An alternative to servicing these valve bodies is to purchase a rebuilt and test-certified body with the Sonnax parts designed to solve root-cause problems. The sleeves shown in this material are visible after installation, providing visible assurance that the circuits have been addressed.
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These tips are not about common problems such as blown gaskets or dirty valve bodies. These only include valve body problems not visible during a rebuild.
The SSA solenoid must be turned on, allowing flow through the solenoid, or direct clutch will not apply until EPC rises to 20 psi. The direct clutch psi will then slowly rise following EPC until clutch holds. Always install new servo pistons. Both servos are charged on the release side in reverse. Inspect the center support sleeve, sealing rings and direct drum sleeve for cracks. Ensure the vehicle has line rise, as reverse will not engage until line is 120 psi.
Delayed Reverse and Forward:
The separator plate must be aligned with pins. If not, the bolt threads will separate the case from the plate, causing a line pressure leak.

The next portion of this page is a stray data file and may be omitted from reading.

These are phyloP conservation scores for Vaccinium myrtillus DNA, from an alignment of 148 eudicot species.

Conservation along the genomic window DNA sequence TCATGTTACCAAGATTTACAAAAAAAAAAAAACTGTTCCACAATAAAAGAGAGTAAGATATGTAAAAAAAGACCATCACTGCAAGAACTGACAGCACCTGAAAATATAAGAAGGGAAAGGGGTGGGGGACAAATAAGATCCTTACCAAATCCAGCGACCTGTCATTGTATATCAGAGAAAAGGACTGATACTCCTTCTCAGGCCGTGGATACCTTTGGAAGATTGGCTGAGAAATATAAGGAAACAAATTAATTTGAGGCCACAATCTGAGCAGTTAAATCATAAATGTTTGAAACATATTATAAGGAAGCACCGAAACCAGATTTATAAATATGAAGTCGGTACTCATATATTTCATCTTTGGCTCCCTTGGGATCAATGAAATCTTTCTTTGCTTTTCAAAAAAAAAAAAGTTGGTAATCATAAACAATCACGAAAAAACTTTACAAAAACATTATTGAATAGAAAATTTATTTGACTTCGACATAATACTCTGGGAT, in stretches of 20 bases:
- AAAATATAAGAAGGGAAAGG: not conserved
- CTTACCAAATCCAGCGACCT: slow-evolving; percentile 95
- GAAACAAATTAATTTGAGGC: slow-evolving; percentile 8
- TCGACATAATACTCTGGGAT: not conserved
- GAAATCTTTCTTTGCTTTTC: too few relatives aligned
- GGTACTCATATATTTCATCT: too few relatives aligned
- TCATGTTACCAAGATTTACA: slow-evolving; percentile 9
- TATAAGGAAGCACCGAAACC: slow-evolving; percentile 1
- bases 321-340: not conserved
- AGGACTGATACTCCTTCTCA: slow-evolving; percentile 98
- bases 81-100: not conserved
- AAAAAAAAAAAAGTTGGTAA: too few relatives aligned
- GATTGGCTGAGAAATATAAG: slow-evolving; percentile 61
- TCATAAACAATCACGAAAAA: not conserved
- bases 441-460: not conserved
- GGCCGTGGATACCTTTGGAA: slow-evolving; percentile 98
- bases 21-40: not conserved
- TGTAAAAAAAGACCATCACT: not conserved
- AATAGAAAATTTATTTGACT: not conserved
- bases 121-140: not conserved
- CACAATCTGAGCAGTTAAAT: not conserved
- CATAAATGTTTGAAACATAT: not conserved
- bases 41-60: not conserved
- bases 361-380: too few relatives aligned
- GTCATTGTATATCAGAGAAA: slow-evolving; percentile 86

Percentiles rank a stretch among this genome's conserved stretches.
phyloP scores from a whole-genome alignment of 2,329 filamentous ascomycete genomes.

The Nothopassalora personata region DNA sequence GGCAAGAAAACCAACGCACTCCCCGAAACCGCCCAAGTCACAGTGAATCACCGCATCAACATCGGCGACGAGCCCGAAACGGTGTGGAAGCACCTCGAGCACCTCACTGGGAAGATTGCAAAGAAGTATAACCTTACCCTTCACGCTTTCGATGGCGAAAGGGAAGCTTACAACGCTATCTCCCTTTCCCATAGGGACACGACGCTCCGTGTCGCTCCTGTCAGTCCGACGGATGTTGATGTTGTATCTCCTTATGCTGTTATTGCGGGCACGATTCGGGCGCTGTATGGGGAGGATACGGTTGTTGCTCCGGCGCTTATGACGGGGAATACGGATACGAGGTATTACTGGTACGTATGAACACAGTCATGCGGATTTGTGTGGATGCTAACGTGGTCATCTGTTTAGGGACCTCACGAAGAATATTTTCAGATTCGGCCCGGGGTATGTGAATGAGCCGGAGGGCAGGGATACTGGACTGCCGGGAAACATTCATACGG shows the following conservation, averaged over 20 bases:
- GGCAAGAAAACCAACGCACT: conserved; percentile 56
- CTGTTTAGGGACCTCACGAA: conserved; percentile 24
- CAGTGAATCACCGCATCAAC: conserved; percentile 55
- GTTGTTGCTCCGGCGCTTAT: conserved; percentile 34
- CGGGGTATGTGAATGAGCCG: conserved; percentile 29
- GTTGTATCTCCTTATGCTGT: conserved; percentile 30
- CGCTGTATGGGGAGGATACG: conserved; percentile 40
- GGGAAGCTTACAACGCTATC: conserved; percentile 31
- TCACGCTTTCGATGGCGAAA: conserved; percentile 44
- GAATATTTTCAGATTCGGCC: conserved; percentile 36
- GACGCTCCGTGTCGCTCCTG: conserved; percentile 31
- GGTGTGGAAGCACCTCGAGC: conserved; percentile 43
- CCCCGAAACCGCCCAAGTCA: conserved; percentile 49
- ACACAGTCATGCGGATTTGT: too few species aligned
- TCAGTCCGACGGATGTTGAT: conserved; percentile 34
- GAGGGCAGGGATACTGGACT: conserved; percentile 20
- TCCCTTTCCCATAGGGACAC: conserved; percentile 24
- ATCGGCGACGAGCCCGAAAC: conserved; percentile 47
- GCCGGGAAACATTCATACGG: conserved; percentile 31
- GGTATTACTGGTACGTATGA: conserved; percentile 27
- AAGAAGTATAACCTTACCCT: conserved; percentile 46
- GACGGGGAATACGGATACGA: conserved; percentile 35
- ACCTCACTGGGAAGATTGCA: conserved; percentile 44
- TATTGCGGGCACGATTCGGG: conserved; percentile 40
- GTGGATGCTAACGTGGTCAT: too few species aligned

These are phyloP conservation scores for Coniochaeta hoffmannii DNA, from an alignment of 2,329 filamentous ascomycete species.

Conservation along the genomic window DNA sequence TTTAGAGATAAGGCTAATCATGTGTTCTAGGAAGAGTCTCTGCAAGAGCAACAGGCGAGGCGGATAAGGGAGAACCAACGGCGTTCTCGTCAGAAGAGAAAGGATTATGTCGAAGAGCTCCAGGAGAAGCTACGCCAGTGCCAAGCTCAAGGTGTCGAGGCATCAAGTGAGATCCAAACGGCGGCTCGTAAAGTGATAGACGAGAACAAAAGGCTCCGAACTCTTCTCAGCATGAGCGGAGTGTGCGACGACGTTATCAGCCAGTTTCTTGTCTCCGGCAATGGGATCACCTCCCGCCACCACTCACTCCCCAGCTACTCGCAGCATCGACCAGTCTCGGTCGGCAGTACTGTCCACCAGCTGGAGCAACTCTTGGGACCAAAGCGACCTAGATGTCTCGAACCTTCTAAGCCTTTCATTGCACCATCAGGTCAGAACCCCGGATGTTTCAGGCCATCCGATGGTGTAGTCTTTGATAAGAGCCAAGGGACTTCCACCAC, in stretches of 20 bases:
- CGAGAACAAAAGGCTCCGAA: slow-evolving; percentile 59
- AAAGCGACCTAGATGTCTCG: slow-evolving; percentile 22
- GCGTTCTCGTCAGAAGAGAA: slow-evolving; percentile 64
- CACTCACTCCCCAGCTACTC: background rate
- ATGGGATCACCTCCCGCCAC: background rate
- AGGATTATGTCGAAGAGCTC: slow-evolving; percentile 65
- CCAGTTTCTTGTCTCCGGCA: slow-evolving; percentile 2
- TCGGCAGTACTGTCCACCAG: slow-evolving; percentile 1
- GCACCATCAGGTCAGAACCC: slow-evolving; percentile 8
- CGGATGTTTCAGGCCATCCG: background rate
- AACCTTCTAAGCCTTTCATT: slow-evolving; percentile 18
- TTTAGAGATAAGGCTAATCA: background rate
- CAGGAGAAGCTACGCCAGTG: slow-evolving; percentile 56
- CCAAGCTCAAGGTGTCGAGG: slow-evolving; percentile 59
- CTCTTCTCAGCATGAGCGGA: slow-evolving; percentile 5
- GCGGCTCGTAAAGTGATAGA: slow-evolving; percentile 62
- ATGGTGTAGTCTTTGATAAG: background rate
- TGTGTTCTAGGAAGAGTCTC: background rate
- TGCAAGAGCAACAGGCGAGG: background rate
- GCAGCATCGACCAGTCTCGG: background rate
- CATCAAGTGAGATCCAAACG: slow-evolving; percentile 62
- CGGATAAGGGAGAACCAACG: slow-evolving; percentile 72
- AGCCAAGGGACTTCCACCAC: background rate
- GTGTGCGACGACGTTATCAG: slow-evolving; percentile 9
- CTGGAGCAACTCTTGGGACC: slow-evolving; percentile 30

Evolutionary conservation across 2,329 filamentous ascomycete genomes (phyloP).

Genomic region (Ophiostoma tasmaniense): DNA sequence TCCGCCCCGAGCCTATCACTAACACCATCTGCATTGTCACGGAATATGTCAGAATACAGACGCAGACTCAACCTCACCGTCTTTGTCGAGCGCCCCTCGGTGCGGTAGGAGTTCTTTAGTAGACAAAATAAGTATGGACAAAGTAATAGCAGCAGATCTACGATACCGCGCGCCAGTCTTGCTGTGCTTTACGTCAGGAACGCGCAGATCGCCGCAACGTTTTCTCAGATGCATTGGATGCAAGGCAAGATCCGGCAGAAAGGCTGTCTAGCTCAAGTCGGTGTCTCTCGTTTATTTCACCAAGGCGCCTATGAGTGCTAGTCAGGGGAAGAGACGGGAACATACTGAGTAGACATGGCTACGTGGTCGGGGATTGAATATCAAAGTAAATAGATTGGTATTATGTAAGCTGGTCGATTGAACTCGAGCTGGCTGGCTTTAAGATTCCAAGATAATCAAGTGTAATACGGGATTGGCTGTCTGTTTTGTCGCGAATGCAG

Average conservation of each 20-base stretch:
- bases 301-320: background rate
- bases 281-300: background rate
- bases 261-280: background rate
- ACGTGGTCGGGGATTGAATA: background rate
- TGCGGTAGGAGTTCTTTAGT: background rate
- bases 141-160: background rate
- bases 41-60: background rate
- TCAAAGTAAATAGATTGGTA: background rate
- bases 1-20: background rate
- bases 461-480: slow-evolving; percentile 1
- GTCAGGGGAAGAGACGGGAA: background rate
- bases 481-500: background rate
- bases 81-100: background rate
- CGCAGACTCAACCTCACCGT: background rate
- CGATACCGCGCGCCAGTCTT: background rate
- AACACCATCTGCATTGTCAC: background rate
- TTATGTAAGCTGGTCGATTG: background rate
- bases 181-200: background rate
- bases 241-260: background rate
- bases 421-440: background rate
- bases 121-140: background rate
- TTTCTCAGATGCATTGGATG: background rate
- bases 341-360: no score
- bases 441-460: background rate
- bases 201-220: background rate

Servo Covers Blown out of Case:
Inspect for causes of high line psi such as pressure regulator bore or boost sleeve wear, or line booster valve stuck inboard.
Servo Rubber Separated/Blown Off:
This often occurs from pre-assembly damages, so inspect carefully before installing. The rubber lip separation occurs from heat and high pressure. Both servos are pushed toward the cover in reverse, so check for cause of high line pressure.
No 2nd, 1-2 Slide or Soft 2nd Gear Starts:
Air test the rectangular circuit, 5 openings in from EPC solenoid. No cross leakage should be visible! Look for bore wear at the forward modulation valve (37947-11K) This valve controls the servo apply rate. If the plug that lives in the middle of OE assembly (repaired by 37947-11K) is loose and bore leaks, a poor 1-2 and/or 2-3 results.
No 2nd or 4th, Erratic Direct Clutch, No Upshift:
The solenoid regulator valve is likely out of position. With SSB solenoid removed, the end of the casting to edge of the long aluminum plug will measure 1.720” when L pin is installed properly.
No Coast Clutch Pressure:
Inspect the bore plug for wear at the TCC regulator valve. Sonnax 37947–09K kit eliminates the leak and bore plug here. The bore for the coast clutch shift valve wears out. Insert the valve: no side-to-side movement should be visible.
No Overdrive Servo Apply psi: